God wants to restore you because the scariest place for the enemy is the transformation from broken to healed.

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So right now it's 6:09 a.m., the house is so quiet I can hear it breathing. The wind slightly knocking against the walls like an unwelcome guest. The heat running through the pipes bringing warmth to each section of the house. The rain from the skies kissing the roofs and windows. I just thought how intricate and specific each role plays. How on its own it must feel inconsequential, but together completes its purpose.

In the Bible, a house/temple is referred to as a body often. We sing songs, "Lord, make me a house of prayer." But in some seasons, we doubt the very thing we asked God for as if it wasn't already designed for us.

Sometimes in our walks, we question our purpose. We don't see the grand scheme. On why we went through what we did, or why we currently are. We want explanations for everything because if our human minds can't comprehend it that means it was in vain. I have wrestled with this concept, the "Why me?" the "I didn't/don't deserve this" and lastly, "I just want the pain to end."

See, what they don't tell you when you sign up for this is that salvation is free but sanctification costs your life. They don't tell you that you have to change your words from "Why me?" to "Count it all joy." They don't put a disclaimer saying that the walk is free but the path is narrow. They don't tell you that you are a house.

A house can have broken parts but still be used. You can be broken and still be used by God. Because God isn't looking for perfect he's looking for posture. He's looking for an open house not foreclosed one. When something is broken within your house, you call someone with that specific training in that area. The very thing that you think qualifies you as broken can be the same that qualifies you as a healer! You looked at your situation as a test but God is trying to use you as a tool.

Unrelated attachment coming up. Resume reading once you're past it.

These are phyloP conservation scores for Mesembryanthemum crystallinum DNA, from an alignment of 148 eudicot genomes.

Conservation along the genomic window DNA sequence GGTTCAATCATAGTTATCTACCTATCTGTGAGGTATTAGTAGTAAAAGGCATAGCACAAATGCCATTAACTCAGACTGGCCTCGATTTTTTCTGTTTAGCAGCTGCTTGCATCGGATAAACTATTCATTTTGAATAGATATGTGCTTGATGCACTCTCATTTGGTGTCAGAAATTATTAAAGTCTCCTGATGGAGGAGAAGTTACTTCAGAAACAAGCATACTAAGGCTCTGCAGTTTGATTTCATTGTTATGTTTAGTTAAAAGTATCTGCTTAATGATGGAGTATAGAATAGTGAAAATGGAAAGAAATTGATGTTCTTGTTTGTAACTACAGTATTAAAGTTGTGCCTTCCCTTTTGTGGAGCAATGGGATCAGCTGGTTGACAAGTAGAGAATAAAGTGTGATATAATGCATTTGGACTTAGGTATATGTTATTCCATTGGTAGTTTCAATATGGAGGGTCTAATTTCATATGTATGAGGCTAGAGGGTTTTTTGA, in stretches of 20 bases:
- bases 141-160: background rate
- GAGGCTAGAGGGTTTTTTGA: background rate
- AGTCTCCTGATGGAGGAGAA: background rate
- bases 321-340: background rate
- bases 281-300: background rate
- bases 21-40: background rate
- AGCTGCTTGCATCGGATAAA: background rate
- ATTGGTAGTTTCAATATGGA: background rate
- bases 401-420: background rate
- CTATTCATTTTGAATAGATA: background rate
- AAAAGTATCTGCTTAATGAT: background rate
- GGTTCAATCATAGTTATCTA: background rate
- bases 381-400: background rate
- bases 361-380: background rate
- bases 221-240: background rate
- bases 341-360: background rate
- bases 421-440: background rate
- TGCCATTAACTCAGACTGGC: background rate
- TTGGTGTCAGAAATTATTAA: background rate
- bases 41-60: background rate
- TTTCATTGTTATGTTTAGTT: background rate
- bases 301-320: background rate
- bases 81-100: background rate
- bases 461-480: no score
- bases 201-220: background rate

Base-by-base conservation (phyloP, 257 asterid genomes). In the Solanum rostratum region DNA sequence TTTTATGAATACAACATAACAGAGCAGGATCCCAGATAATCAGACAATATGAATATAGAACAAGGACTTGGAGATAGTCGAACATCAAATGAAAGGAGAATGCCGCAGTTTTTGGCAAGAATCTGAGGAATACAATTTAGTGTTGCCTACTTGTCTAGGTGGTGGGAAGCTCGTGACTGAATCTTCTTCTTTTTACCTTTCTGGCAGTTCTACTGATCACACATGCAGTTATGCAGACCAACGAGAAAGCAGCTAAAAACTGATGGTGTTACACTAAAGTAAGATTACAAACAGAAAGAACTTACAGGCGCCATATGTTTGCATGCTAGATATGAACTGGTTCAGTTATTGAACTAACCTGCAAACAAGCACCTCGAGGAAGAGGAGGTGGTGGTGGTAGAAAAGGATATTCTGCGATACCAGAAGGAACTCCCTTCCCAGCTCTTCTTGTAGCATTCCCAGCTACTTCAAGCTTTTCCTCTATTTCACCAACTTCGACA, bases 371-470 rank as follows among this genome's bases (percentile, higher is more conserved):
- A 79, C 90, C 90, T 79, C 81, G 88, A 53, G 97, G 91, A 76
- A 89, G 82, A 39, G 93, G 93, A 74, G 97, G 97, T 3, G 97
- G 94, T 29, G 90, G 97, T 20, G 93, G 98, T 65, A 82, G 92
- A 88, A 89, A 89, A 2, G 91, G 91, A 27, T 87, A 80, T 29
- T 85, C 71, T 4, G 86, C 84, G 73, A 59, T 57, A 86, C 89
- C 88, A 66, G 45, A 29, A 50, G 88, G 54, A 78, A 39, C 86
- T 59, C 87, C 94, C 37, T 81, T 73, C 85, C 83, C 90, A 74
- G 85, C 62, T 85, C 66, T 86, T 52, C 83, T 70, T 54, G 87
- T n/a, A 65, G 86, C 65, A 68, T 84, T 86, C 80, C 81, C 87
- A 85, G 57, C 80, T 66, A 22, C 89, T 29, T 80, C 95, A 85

You don't call a plumber to fix a light. You don't call a perfect person to help an addict. You want someone who doesn't look down on you but says, "I can help, I know because I've been there and I know the pain, I know how you feel. Let's tackle this together." It's okay to be a broken house, a shattered temple — I have some creaks and leaks, too. God wants to restore you because the scariest place for the enemy is the transformation from broken to healed. Why? Because then you'll start setting others free. People don't care what you say, they care about what you do.

What you thought counted you out, God is counting on to help someone for their breakthrough.

They overcame by the blood of the Lamb and the word of their testimony. Let your house be open for not only God, but others. You may see yourself as a broken mirror, but others see a reflection. Your life is a testimony of not shame or embarrassment but of strength and grace. Your house may be missing things — a father, joy gone, love absent, peace may be missing — but God doesn't intend to keep you in lack, he is all-sufficient.

But he needed to withhold things from your house because one, you needed to know who really supplied it, and two, so you can show others how you overcame. But he is faithful He will fill those broken places and mend the broken hearts. He will be the light in your house. So that you may project your light to the world.

You are the light of the world. A city set on a hill can not be hidden. Neither a man lights a lamp and put it under a bushel, but on the stand — and it shines unto all that are in the house. Even so, let your light shine before men; they may see your good works and Glorify your Father who is in heaven.